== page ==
- Width Tool And Stroke Profiles
- The Expanded Stroke Panel
- Dynamic Symbols, & New Raster Brushes in CC
- Stroke Variance
- Gallery: MCKIBILLO (AKA Josh McKible)
- Brushes & Washes
- Gallery: Stephen Klema’s Students: Jillian Winkel, Stephanie Pernal, Amber Loukoumis, Jeffrey Martin, Nicole Dzienis, Tamara Morrison
- Gallery: Sharon Steuer
- Painting Inside
- Painterly Portraits
- Gallery: Greg Geisler
- Pattern Brushes
- Gallery: Donal Jolley
- Brush Corners
- Gallery: Lisa Jackmore
The Expanded Stroke Panel
The Stroke panel controls settings for the many different types of strokes, from how they align to the path of an object to how they join at corners. Dashed lines, end caps, and arrowheads all are part of the Stroke panel, as well as stored width profiles, from a normal even width to a fully calligraphic profile. Here you can also customize and save your carefully crafted stroke profiles after creating a variable-width stroke, and preview how your path joins to an arrowhead. Adjust the way dashes follow a path, and scale arrowheads to suit.
A path shown first in Outline, then in Preview with a Miter join, Round join, and Bevel join
Making ends meet
Sometimes stroked lines seem to match up perfectly when viewed in Outline mode, but they visibly overlap in Preview mode. You can solve this problem by selecting one of the three end cap styles in the Strokes panel. The default Butt cap causes your path to stop at the end anchor point and is essential for creating exact placement of one path against another. The Round cap is especially good for softening the effect of single line segments. The Projecting cap extends lines and dashes at half the stroke weight beyond the end anchor point. Cap styles also affect the shape of dashed lines.
The Profiles list at the bottom of any Stroke panel lets you apply save, and delete custom Width Profiles, and restore the Uniform default width
Corners have joins that serve a similar purpose to end caps. The Join style in the Stroke panel determines the shape of a stroke at its corner points; the inside of the corner is always angled. The default Miter join creates a pointy corner, with the length of the point determined by the width of the stroke, the angle of the corner (narrow angles create longer points), and the Miter limit setting on the Stroke panel. The default Miter join (with a miter limit of 10x) usually looks fine, but can range from 1x (which is always blunt) to 500x. The Round join creates a rounded outside corner with a radius of half the stroke width. The Bevel join creates a squared-off outside corner, equivalent to a Miter join with the miter limit set to 1x.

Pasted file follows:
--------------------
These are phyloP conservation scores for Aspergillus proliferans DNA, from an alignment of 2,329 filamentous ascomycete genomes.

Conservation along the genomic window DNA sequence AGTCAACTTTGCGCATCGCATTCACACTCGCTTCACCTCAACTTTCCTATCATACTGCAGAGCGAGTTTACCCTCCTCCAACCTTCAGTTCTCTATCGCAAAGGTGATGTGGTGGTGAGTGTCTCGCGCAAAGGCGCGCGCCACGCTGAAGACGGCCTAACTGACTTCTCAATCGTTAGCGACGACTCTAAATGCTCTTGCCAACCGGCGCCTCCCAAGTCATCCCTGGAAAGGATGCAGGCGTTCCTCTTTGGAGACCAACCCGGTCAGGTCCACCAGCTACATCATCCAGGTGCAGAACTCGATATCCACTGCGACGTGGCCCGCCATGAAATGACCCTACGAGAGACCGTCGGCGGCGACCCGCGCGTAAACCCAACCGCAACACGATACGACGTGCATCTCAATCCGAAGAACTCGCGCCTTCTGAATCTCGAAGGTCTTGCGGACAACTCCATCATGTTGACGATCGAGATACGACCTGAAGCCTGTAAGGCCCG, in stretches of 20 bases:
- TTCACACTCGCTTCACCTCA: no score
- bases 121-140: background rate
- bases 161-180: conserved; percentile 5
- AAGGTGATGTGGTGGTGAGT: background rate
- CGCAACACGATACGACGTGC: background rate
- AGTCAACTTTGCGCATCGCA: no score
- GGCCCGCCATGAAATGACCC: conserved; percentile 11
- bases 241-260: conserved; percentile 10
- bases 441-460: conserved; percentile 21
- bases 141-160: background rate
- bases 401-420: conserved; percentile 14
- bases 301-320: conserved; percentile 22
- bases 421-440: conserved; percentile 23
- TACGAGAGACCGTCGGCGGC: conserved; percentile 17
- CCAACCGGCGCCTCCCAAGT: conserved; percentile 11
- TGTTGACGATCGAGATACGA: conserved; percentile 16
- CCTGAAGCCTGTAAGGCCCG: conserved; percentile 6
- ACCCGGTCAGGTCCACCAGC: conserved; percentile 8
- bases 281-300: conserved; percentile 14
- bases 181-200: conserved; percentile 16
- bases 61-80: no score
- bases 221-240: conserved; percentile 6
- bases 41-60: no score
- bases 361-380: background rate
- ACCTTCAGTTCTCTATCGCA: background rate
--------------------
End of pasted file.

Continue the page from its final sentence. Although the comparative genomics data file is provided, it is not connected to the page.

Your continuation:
(Top) When Dashes with round caps are added to art by Sally Cox, the default option in the Stroke panel preserves dash size but are unevenly distributed around the frame; (bottom) changing the option to Align to corners dash size varies the size of dashes but evens spacing
Dashes behave like short lines and therefore have both end caps and, potentially, corner joins. End caps work with dashes exactly as they do with the ends of paths—each dash is treated as a very short path. However, if a dashed path goes around the corner, it can make that turn in one of two ways: The spacing between the dashes can be precise and constant, so the dash won’t necessarily bend around a corner, or even reach to it, or you can click the “Aligns dashes to corners and path ends, adjusting lengths to fit” icon. Dashes won’t be precisely spaced, but will look tidy at the corners. The command affects dash spacing for other shapes, from circles to stars, as well.
One more “end” to a path is an arrowhead, and the Stroke panel now offers a choice of both the types of arrowheads and how they are affixed to the ends of the paths. Click the Arrowheads pop-up list to choose to attach an arrow or feather to the start or end of the path. You can then scale it proportionally or disproportionally, reverse the start and end, or align the arrowhead so that either the tip or the end of the arrow meets the end of the path. To remove an arrowhead (or feather), choose None from the list. You can add custom arrowheads to the list without removing any of the default arrowheads (you’d have to reinstall Illustrator to make them available again if you removed them). Both dash alignment options and arrowheads can be modified again at any time.